If a fellow CEO would ask you for advice about whether to bootstrap or to look for VC capital, how would you help them weigh the pros and cons of that decision?
We are big supporters of bootstrapping. Organizations need to start first with what the business plan is about. Is bootstrapping your business possible; what level of investment do you need; what does your cash flow projection look like? All of these questions are critical. You don’t want to invest all of your savings and then realize you have to bartend at night to make a living.
If a businesses does decide to bootstrap their organization, it might require another sources of income, (beyond bartending) and keep in mind that you can always move over to other forms of investment. Business should consider what their end game is going to be. Are you building something that you want to grow; are you building something that you plan to IPO or are you building something to sell? If you consider bringing a VC into your company, you need to consider how that might impact the tonality of your culture and how much time and effort you have in order to conduct a roadshow, or to conduct meetings to raise the capital versus just running the operations of the business.
What measure do you use to determine the value of a company? What advice would you give to other leaders about how to get an optimal evaluation of their business?
Our advice is to get a really good cash flow! Look at how much cash comes in and goes out and then protect yourself for the future or any possible changes due to an economic downturn, a pandemic, changes in technology and innovation or even client contracts.
What would you advise to a founder who initially went through years of successive growth, but has now reached a standstill? From your experience do you have any general advice about how to boost growth and “restart their engines”?
Take a look at your current customer base, the product you are offering, and the customer base. Start to reassess everything. Has something in the marketplace shifted that prevents your customers from buying from you? Has there been an overall change in the industry? Payway has worked in the newspaper and publishing industry since our inception. In our case, we saw the consolidation in the publishing industry and realized we had to make a change and pivot our strategy. Before you make the change though, ask yourself a few questions. Why are we flat? Is it because our business is serving an economy that is flat? Or perhaps look internally at your own organization instead of just looking outside to the industry. Do you have a complacent workforce? The way to spur the growth is first about communications. How are your current customers making the most of the value you bring?. What about your partners? There could be a lot of opportunities to go through your partners and find out what they are doing to continue to grow. Look at your channel options too. Is there a place to play in that space and could you develop some new relationships and create a channel strategy that would give you more resources and “feet on the street?”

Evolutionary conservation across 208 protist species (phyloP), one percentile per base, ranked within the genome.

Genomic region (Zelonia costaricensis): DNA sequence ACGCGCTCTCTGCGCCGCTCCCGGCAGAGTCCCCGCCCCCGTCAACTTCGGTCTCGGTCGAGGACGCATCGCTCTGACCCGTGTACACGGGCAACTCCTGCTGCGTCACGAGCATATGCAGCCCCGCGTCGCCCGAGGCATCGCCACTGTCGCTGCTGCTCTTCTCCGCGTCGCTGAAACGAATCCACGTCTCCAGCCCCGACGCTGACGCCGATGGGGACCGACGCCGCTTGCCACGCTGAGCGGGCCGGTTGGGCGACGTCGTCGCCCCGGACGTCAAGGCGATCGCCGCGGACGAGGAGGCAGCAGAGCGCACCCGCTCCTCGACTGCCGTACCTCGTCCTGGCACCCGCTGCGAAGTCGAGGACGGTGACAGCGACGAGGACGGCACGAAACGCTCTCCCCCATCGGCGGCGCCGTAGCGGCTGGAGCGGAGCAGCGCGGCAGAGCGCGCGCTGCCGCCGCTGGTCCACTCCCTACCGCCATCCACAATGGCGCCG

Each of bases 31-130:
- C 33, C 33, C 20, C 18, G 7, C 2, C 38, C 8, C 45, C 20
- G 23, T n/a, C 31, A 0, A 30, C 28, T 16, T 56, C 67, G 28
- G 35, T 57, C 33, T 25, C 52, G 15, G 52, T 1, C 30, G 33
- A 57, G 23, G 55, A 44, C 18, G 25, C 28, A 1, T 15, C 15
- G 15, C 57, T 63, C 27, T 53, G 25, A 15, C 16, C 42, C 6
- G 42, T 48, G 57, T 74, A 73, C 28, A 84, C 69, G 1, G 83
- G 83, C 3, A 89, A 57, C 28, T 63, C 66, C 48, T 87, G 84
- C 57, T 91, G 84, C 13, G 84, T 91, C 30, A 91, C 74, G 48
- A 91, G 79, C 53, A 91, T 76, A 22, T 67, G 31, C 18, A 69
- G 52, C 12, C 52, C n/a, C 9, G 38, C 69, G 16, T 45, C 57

What are the most common finance mistakes you have seen other businesses make?
We have seen a few finance mistakes. Here are a few:
- When you purchase a business, make sure there are real assets
- When you are running a business, don’t overextend yourself. You need a cash flow plan for more than 3–6 months, so don’t go spending money right away on capital, trade shows, fancy offices, etc..
- Do not set unrealistic growth expectations with loans you now have to pay back.
- Do the market research. You don’t want to build something that no one wants.
- Don’t lose sight of your strategy. Make sure to stay true to the core of what you are trying to accomplish.
- Don’t under fund your business or your projects. If you are taking out a loan, the worst thing to do is fall short on money and investment.
- Don’t fail to account for other costs such as healthcare, other overhead and other costs every year.
OK, here is the main question of our discussion. Based on your experience and success, what are the five most important things one should know in order to succeed in the modern finance industry? Please share a story or an example for each.
- Operational run rate: the assumption that your rate of cash generation will continue on in the future
- Revenue run rate: your profitability
- Profit margin: how much are you making
- Risk planning: Understand how much ramp you have for risk, crisis, new laws and regulations
- Industry Change: Understand how your industry is changing — especially if you are in an area such as digital payments or digital currency
Which tips would you recommend to your colleagues in your industry to help them to thrive and not “burn out”?
You have to schedule time to celebrate the successes and the losses. It is about pausing to see how far you have come and then adjusting to see how far you need to go. Even the smallest thing can keep you going and grounded. And, if you aren’t grounded you will burn out. Never lose sight on why you started your business in the first place. Remember to also have fun! You still have to enjoy what you are doing.
You are a person of great influence. If you could start a movement that would bring the most amount of good to the most amount of people, what would that be? You never know what your idea can trigger. :-)
We would start a free credit card processing for charities.
How can our readers follow you online?
They can go to our website and read our blog at www.payway.com or they can follow up on linkedin, facebook and twitter